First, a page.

Open Letter to Redbook Magazine

November 27, 2017
By morgalooloo0823 BRONZE, Richmond, Virginia
morgalooloo0823 BRONZE, Richmond, Virginia
2 articles 0 photos 0 comments

Favorite Quote:
Live as if you were to die to tomorrow. Learn as if you were to live forever.

-Mahatma Ghandi

Dear Redbook,

We all know that Disney has made more than a few mistakes in representing different cultures as Disney characters, but the Disney princesses are a symbol of empowerment for young girls and women. We see them often, we know their stories, we have memorized their movie soundtracks-- so of course we’re going to dress as them for Halloween!

Disney has made a lot of money off of the Princesses, but I’ll admit they need lots more diversity to represent all races.

In your article about not dressing kids up as Moana, you said that if a girl dressing up wants to be a princess who is not of their race, then they shouldn’t be that princess and that the non-white princess costumes should be reserved for girls who are not white. This is not okay, because the Disney Princesses are for everyone.

As an African-American girl in seventh grade, I’ve grown up without seeing a princess who looked like me until Tiana came along. I can’t tell you how long I’ve waited, hoped, and dreamed of a princess who looked like me, who had the color of my skin. You can’t imagine my elation when Tiana stepped into the world. She was, and still is, my favorite Disney princess. Now, we have an Asian princess, a Black princess, a Polynesian princess, and an Indian princess, and a Native American Princess. But the majority of the Disney princesses are still white. In America, not all girls are white.

Girls are empowerment. We are change-- and so, so much more. You can’t hold us back  by restricting us to only princesses of our own race. Some of our races aren’t represented at all! This is a problem because if Disney princesses are a symbol of empowerment to girls, and not all races are represented, then Disney is saying that only females of certain races can be empowered.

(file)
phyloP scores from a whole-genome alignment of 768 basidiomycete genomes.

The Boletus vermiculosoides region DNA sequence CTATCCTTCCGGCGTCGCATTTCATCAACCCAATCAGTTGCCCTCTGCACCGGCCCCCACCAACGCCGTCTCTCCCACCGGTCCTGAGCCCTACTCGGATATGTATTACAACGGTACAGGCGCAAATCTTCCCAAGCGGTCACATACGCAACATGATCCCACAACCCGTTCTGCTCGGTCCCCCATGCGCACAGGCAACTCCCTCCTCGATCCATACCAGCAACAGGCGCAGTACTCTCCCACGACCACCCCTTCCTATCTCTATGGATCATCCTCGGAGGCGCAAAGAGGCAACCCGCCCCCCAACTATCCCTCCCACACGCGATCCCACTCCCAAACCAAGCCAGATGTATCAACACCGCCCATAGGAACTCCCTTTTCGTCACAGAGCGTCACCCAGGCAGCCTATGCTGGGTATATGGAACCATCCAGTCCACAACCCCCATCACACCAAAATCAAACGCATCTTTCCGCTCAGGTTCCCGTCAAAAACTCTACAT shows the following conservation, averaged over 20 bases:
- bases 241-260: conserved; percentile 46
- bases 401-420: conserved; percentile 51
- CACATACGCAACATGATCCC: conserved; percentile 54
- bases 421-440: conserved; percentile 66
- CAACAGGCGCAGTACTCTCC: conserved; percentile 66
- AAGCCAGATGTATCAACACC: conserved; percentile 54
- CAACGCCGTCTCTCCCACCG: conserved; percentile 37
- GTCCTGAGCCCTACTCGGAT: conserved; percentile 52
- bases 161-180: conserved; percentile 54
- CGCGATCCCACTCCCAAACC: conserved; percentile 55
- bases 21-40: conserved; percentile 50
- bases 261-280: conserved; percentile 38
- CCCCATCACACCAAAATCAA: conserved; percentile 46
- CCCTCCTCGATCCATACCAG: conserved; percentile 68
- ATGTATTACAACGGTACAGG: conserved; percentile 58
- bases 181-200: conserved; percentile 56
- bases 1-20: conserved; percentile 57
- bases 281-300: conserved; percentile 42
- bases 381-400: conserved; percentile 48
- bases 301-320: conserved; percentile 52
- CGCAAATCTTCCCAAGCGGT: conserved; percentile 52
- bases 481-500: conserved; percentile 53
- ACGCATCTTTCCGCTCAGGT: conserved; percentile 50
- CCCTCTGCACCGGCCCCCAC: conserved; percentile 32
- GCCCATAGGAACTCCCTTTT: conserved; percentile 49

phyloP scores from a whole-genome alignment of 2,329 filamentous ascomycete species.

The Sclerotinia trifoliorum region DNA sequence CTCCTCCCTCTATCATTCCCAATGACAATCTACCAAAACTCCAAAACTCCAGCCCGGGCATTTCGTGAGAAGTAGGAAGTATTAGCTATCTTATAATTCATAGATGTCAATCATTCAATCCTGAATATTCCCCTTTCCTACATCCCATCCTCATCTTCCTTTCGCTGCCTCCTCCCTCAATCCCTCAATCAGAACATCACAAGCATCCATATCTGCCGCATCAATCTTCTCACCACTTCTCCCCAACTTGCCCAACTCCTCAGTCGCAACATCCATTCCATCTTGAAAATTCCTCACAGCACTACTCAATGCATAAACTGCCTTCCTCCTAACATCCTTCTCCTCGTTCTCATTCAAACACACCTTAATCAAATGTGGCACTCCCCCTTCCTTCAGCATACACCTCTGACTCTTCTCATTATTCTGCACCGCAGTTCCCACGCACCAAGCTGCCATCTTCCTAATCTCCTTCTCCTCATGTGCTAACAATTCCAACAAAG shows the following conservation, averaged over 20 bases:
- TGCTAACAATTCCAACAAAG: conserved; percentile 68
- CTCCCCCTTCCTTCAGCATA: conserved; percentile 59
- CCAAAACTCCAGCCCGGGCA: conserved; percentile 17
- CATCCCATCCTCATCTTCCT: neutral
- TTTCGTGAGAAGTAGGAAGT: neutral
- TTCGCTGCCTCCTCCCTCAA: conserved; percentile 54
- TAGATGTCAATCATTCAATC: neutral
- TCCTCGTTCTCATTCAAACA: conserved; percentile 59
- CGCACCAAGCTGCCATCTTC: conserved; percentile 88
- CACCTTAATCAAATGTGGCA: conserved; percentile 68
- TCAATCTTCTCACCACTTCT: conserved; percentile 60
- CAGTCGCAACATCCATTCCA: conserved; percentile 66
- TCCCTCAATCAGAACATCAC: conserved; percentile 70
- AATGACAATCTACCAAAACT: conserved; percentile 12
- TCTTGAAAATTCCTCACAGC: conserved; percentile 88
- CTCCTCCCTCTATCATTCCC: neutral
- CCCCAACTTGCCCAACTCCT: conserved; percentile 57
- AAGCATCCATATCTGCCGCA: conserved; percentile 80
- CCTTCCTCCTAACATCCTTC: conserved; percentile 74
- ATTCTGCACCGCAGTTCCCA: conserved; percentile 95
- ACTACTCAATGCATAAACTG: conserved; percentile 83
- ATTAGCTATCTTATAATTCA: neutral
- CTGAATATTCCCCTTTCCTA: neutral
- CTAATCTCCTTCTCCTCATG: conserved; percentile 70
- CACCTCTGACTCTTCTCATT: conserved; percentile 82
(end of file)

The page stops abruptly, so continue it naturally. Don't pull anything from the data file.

I have to say this: Why did you say that? What were you thinking when you did? I’ve talked to my classmates about this, and they think it’s very racist, but who can blame them? I would like to request, on behalf of girls everywhere, that you apologize. It’s racist, prejudiced, and frankly? It goes against America’s whole we-accept-all-races beliefs. If you apologize, I’m not saying it would take care of everything, but it’ll help. And not just a sweep-things-under-the-carpet-forget-about-it apology, but a real, genuine, I’m-sorry-that-was-wrong-how-can-I-be-better apology.

And this is not just your fault, so don’t think I’m deliberately trying to call you out. This has to do with Disney, too. And believe me, I’m going to write them a letter the same way I’m writing you.

Redbook, please change. Make a new development, turn over a new leaf. You’re better than this, I know it. So send out that apology, and who knows? Maybe you’ll have started something truly remarkable.

Good Luck,
Morgan D.

The author's comments:

This was inspired by an article written by Redbook Magazine about how you shouldn't dress up as a Disney Princess that is not of your race.

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